Breaking Down Roberto Di Matteo's Influence on Chelsea's Resurgence

Tim Daniels@TimDanielsBRFeatured ColumnistOctober 5, 2012

LONDON, ENGLAND - SEPTEMBER 19:  Chelsea manager Roberto Di Matteo looks on during the UEFA Champions League Group E match between Chelsea and Juventus at Stamford Bridge on September 19, 2012 in London, England.  (Photo by Clive Rose/Getty Images)
Clive Rose/Getty Images

Chelsea heads into its match with Norwich City on Saturday atop the Premier League table, three points clear of second place after six games. It's just the latest sign of success under manager Roberto Di Matteo, who has transformed the Blues since taking over.

One debate that has raged on for as long as sports have existed is the overall impact of a coach or manager. Some analysts would argue their impact is minimal while others would say they are crucial to success, and, in reality, the answer is likely somewhere in between the two extremes.

Yet, it's impossible to look at the Chelsea situation and discount the job Di Matteo has done to turn the storied club back into a top European contender despite not having a large roster overhaul since taking the reigns from Andre Villas-Boas.

The 42-year-old Italian took over last March on an interim basis with the team out of form and destined to finish the campaign in disappointing fashion. Chelsea had won just one of its last seven matches and were on the brink of Champions League elimination.

Everything changed in the blink of an eye. Suddenly the Blues were playing with more confidence and energy, and the results showed followed suit. It was almost like an entirely different team was taking the field all of a sudden.

Chelsea won its first four games under the guidance of Di Matteo, including a stunning Champions League comeback against Napoli, a match that was the first clear sign something special was going on Stamford Bridge.

Football fans around the globe know what happened from there. Chelsea completed an amazing run in the Champions League, knocking off Benfica, Barcelona and Bayern Munich, and also lifted the FA Cup by defeating Liverpool.

The surprising late-season charge begs one question: How did Di Matteo get his players to turn off a dead-end road and back on the path to championships so quickly?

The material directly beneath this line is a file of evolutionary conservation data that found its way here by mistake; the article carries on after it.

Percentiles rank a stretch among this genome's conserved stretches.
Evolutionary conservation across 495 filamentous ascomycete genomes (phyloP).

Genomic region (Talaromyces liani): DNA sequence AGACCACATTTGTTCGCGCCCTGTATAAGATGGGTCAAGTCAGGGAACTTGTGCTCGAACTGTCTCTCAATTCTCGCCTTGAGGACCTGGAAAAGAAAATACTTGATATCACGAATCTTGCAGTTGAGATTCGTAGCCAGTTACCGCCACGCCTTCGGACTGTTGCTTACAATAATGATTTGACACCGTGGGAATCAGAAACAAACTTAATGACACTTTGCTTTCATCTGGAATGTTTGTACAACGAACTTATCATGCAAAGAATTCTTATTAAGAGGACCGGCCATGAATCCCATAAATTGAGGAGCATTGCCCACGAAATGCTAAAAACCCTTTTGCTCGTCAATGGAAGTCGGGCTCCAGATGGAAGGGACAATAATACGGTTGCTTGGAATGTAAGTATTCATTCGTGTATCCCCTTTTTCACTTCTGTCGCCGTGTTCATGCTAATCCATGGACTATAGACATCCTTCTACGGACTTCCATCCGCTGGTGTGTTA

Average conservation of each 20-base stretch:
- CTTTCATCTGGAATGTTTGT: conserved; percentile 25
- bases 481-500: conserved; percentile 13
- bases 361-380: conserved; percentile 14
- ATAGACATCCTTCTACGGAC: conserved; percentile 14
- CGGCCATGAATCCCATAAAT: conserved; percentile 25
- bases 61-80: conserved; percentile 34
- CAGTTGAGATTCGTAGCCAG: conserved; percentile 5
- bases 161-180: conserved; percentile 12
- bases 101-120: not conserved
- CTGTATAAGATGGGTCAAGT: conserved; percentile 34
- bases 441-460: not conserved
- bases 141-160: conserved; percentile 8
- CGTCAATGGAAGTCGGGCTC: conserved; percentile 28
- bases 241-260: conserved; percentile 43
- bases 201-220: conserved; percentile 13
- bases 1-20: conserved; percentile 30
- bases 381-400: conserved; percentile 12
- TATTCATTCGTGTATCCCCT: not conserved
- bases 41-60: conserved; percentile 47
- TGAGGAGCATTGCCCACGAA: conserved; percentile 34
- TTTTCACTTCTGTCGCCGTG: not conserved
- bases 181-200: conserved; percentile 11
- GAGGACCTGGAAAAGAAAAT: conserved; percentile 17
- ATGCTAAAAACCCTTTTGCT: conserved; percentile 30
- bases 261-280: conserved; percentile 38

Taking over a team in the middle of a season is extremely difficult. Players have spent months adapting to a certain style and it's virtually impossible to make significant changes in the midst of so many league and tournament games.

That's where Di Matteo's brilliance came into play. The former midfielder knew he was going to have to work with the pieces that were already in place, led by veterans like Frank Lampard, Didier Drogba and John Terry.

Instead of making radical changes he simply shifted the team's outlook. He imposed on the Blues a level of confidence that was sorely lacking under his predecessor, using motivation as way to get the players to play at or above their expected level of performance.

No player is a better example of that than Fernando Torres. The Spanish striker was in a deep, prolonged slump prior to Di Matteo taking charge at Chelsea, going a span of 22 matches without scoring a goal. He looked completely lost in situations when he used to thrive.

Two weeks after Di Matteo too over, he notched two goals and two assists in a game against Leicester City. He added five more goals before season's end, including a key tally against Barca to ensure Chelsea would advance to the Champions League final.

It happened throughout the squad as if better form was contagious and everybody was catching it. Drogba turned back the clock, becoming a dominant force in key moments. Goalkeeper Petr Cech made huge saves left and right like a brick wall between the posts.

The players didn't change, but their belief in themselves and the team did. Di Matteo forced them to think they could compete with the top teams in Europe and jumping that mental hurdle ahead of time is often just as important as the matches.

As this season began, the biggest concern was whether Di Matteo could carry any of that magic over to a fresh campaign. While it's still very early, the results would point toward a resounding yes, making the decision to give him the manager spot look like a genius move.

Ultimately, the players are the ones who win or lose games. But after watching Chelsea's resurgence since March, you'd be hard-pressed to develop an argument that Di Matteo hasn't had a major impact on the rapid turnaround.

He's done a tremendous job, but now comes the tough part of living up to the hype. While only time will tell if he can do that, Chelsea and its supporters are certainly riding high right now.



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